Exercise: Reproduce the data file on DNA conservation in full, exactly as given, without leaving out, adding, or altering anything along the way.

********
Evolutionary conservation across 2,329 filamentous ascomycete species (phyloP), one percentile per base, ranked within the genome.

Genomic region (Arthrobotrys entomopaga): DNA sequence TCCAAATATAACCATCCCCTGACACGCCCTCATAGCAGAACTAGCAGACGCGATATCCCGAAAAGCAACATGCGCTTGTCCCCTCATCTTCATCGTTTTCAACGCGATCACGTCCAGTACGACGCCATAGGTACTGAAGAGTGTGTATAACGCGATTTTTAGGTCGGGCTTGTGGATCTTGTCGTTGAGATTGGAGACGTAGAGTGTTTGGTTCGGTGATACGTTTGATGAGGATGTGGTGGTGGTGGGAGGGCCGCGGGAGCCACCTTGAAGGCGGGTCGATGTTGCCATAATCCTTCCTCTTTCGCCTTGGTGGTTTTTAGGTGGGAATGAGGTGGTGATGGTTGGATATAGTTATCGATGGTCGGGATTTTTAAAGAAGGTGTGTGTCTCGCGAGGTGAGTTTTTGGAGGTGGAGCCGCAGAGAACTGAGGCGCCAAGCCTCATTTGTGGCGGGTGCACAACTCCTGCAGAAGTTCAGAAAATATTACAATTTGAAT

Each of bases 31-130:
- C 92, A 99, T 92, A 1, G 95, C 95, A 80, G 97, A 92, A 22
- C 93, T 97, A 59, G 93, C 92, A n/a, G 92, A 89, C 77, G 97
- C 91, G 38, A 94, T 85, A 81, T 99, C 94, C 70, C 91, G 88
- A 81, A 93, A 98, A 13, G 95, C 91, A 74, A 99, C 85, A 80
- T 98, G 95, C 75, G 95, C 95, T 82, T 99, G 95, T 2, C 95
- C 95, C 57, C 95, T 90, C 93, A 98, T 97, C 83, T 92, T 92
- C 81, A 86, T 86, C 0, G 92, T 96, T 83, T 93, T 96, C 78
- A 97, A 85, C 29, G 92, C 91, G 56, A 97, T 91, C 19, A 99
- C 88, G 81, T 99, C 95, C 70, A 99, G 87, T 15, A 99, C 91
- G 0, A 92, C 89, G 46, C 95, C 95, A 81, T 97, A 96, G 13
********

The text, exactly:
Evolutionary conservation across 2,329 filamentous ascomycete species (phyloP), one percentile per base, ranked within the genome.

Genomic region (Arthrobotrys entomopaga): DNA sequence TCCAAATATAACCATCCCCTGACACGCCCTCATAGCAGAACTAGCAGACGCGATATCCCGAAAAGCAACATGCGCTTGTCCCCTCATCTTCATCGTTTTCAACGCGATCACGTCCAGTACGACGCCATAGGTACTGAAGAGTGTGTATAACGCGATTTTTAGGTCGGGCTTGTGGATCTTGTCGTTGAGATTGGAGACGTAGAGTGTTTGGTTCGGTGATACGTTTGATGAGGATGTGGTGGTGGTGGGAGGGCCGCGGGAGCCACCTTGAAGGCGGGTCGATGTTGCCATAATCCTTCCTCTTTCGCCTTGGTGGTTTTTAGGTGGGAATGAGGTGGTGATGGTTGGATATAGTTATCGATGGTCGGGATTTTTAAAGAAGGTGTGTGTCTCGCGAGGTGAGTTTTTGGAGGTGGAGCCGCAGAGAACTGAGGCGCCAAGCCTCATTTGTGGCGGGTGCACAACTCCTGCAGAAGTTCAGAAAATATTACAATTTGAAT

Each of bases 31-130:
- C 92, A 99, T 92, A 1, G 95, C 95, A 80, G 97, A 92, A 22
- C 93, T 97, A 59, G 93, C 92, A n/a, G 92, A 89, C 77, G 97
- C 91, G 38, A 94, T 85, A 81, T 99, C 94, C 70, C 91, G 88
- A 81, A 93, A 98, A 13, G 95, C 91, A 74, A 99, C 85, A 80
- T 98, G 95, C 75, G 95, C 95, T 82, T 99, G 95, T 2, C 95
- C 95, C 57, C 95, T 90, C 93, A 98, T 97, C 83, T 92, T 92
- C 81, A 86, T 86, C 0, G 92, T 96, T 83, T 93, T 96, C 78
- A 97, A 85, C 29, G 92, C 91, G 56, A 97, T 91, C 19, A 99
- C 88, G 81, T 99, C 95, C 70, A 99, G 87, T 15, A 99, C 91
- G 0, A 92, C 89, G 46, C 95, C 95, A 81, T 97, A 96, G 13